Changes to climate reporting timelines – what small businesses need to know

Mandatory climate reporting means Queensland businesses will need to report on climate-related data specific to their operations from July 2025. 

The Australian Government continues its action toward ambitious climate goals, which include a 43% reduction in greenhouse gas emissions by 2030 and achieving net-zero emissions by 2050.   

A phased roll-out of the mandatory climate-related reporting regime will require businesses to report on climate-related data relating to their operations.  Changes to the timing of the roll-out will now see mandatory climate-related reporting requirements commence from 1 January 2025 (as opposed to July 2024). 

The reporting regime brings unprecedented change and increased expectation on businesses in terms of financial reporting, accountability, and transparency.  Reporting and disclosure requirements will require businesses to address, for example: 

  • financial risks and opportunities relating to climate; and  
  • greenhouse gas emissions, including scope 1, 2 and 3 emissions. 

Rollout timelines 

The regime will phase in across three ‘Groups’ of businesses over time.  Group 1, capturing Australia’s largest businesses and financial institutions, will see the reporting regime become live from 1 January 2025, with Group 2 to follow in 2026. 

The third Group (Group 3) will be required to report from 1 July 2027.  This Group generally captures businesses that meet at least two of the following criteria: 

  • consolidated revenue of $50 million or more; 
  • consolidated gross assets of $25 million or more; and 
  • 100 or more employees. 

How will these changes impact smaller to medium-sized businesses? 

Most Australian small businesses will not fall within the Group 3 reporting criteria, meaning direct reporting may not be required in the immediate future. However, many small businesses form part of the supply chains of larger businesses that will have reporting obligations, meaning small businesses will need to engage with the regime.  This is because the ‘upstream’ and ‘downstream’ emissions that occur within the supply chain of a larger business, must be reported by that larger business.  As a result, smaller business should ready themselves to be able to supply emissions information to larger organisations, or risk losing their place in those supply chains.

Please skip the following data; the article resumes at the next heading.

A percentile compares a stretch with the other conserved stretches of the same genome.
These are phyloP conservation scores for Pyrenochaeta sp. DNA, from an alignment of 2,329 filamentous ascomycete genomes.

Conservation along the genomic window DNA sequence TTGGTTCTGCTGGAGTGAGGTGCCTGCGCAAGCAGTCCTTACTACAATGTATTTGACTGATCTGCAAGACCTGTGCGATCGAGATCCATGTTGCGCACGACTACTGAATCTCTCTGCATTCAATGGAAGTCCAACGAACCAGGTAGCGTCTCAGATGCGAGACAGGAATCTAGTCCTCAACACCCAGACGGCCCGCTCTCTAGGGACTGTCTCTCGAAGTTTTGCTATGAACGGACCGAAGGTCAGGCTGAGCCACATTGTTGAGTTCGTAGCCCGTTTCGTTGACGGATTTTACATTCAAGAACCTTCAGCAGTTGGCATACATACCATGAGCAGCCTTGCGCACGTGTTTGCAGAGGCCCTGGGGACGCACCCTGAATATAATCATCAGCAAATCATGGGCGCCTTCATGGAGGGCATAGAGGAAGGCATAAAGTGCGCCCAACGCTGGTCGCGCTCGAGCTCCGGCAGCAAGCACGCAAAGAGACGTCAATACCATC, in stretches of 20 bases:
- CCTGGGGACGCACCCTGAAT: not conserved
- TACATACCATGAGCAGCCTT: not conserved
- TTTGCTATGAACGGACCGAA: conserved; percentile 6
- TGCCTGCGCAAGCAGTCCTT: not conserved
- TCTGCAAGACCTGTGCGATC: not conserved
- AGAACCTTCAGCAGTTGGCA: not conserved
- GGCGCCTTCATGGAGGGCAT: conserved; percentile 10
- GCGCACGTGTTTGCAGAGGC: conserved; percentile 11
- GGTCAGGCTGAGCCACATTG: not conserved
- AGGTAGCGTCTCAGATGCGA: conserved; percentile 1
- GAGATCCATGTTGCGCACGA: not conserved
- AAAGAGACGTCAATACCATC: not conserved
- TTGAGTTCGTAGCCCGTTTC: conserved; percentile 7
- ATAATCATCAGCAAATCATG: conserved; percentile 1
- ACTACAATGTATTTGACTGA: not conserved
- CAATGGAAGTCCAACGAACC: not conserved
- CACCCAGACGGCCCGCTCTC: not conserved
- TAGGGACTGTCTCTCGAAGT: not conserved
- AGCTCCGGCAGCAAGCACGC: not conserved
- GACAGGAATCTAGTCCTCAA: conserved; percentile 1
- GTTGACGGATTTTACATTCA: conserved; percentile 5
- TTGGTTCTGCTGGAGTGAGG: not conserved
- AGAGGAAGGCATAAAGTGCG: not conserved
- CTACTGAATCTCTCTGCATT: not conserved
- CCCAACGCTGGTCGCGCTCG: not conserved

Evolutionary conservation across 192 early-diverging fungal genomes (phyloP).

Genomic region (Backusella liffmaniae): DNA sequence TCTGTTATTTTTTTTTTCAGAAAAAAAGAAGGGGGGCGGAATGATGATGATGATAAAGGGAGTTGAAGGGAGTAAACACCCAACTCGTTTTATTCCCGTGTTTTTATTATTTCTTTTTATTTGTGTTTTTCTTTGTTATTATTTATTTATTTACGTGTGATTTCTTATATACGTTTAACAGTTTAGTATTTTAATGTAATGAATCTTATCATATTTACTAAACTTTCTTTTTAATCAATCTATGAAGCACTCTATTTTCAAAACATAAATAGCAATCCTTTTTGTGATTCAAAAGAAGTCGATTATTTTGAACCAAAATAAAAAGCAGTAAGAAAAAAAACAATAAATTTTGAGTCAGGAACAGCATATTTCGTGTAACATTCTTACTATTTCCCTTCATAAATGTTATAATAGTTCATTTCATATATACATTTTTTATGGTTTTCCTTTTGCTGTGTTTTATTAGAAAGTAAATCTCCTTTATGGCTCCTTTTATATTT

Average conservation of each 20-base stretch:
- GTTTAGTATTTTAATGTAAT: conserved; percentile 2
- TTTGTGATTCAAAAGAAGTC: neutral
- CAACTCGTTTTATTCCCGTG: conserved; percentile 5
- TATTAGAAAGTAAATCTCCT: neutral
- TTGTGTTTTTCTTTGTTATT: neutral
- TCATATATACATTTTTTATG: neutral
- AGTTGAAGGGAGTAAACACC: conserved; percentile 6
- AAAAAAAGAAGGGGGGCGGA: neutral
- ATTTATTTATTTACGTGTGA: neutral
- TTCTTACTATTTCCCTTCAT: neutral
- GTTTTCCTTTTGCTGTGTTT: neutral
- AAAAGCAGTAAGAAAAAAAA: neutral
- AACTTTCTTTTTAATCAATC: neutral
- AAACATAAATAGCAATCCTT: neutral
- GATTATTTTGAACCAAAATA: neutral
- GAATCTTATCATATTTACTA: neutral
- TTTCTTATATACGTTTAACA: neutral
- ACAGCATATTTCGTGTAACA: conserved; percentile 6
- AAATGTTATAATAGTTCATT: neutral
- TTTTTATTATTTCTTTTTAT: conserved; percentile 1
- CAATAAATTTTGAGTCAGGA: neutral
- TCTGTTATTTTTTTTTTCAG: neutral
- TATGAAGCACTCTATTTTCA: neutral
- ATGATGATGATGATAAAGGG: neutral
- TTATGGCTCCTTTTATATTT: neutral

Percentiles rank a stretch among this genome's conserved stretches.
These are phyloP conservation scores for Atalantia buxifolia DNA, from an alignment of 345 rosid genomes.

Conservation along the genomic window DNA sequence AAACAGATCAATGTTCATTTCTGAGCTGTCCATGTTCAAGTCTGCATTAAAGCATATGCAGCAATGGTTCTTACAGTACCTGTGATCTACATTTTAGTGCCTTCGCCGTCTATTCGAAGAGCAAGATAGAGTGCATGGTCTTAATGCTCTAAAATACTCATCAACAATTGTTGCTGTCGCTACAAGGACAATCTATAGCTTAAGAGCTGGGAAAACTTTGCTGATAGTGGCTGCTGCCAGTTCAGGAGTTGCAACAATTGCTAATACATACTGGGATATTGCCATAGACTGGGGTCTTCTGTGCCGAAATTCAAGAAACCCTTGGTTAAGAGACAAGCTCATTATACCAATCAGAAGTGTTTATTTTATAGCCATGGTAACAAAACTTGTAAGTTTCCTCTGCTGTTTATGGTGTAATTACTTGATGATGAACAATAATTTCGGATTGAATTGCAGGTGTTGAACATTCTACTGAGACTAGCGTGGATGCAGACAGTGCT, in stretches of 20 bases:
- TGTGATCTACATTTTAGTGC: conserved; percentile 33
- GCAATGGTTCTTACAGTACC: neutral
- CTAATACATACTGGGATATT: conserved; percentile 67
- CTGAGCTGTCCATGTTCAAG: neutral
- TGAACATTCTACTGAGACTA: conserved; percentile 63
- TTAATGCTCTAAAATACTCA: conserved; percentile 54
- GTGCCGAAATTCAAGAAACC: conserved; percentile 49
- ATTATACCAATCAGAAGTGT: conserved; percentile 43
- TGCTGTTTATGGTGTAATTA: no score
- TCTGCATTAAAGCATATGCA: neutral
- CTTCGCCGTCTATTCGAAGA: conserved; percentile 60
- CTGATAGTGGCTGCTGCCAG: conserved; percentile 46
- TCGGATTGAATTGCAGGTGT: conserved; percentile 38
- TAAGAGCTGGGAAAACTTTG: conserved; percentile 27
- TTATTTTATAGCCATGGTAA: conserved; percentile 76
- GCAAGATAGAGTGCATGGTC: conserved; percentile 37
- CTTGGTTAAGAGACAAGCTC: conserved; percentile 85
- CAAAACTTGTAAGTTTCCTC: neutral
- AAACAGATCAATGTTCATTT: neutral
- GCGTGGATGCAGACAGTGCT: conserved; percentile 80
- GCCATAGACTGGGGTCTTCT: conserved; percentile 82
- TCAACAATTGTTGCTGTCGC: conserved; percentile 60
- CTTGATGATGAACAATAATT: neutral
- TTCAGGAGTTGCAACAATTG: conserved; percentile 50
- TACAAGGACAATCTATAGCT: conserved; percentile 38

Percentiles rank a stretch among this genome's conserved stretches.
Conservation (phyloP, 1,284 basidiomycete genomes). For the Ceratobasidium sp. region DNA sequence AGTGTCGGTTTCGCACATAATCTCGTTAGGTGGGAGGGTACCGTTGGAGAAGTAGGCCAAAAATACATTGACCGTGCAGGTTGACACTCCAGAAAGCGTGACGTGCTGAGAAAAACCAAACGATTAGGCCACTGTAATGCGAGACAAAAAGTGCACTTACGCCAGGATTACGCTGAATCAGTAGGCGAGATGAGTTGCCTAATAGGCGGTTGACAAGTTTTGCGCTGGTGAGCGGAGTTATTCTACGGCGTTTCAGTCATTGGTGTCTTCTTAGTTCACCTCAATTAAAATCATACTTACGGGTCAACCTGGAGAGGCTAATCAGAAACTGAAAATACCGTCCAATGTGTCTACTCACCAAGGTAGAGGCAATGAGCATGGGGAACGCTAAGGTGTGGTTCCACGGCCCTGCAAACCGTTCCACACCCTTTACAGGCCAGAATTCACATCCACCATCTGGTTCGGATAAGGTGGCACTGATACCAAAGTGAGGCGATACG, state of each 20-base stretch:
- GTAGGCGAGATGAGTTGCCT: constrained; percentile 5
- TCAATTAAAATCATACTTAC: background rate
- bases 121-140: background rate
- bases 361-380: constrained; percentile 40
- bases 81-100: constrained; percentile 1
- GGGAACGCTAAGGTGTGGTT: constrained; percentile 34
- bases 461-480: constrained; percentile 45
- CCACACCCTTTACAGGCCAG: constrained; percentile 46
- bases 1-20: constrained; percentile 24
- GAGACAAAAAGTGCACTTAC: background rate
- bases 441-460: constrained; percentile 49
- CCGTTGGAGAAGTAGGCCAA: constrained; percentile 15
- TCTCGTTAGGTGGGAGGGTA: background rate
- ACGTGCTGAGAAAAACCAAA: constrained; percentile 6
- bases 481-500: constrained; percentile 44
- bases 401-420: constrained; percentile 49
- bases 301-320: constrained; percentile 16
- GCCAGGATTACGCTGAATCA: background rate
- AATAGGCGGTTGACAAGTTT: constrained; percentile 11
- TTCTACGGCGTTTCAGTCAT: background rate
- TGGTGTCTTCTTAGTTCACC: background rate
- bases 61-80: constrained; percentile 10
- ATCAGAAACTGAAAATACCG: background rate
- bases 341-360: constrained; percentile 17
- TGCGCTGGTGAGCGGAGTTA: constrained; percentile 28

Where do I start? 

We know understanding emissions reporting obligations and the indirect impact on small businesses can be complex and time consuming.   

If your business (or one of your suppliers) has less than 200FTE, Business Chamber Queensland can help you baseline and benchmark your data for free through our ecoBiz program.  

If you are a Director and want to understand your responsibilities, the Australian Institute of Company Directors in Partnership with Deloitte and Minter Ellison have released a directors guide to mandatory climate reporting 

Alternatively, Business Chamber Queensland’s experienced Sustainability team members are available to assist you if you require professional support or advice.  Reach out to Caroline Sullivan (Business Sustainability Manager) on [email protected] for support. 

Acknowledgement of Country

Business Chamber Queensland respectfully acknowledges the Traditional Owners and custodians of the lands from across Queensland and the Torres Strait. We acknowledge the Jagera and Turrbal people as the Traditional Custodians of Meanjin (Brisbane), the lands where our office is located and the place we meet, work and learn. We pay our respects to Elders past and present.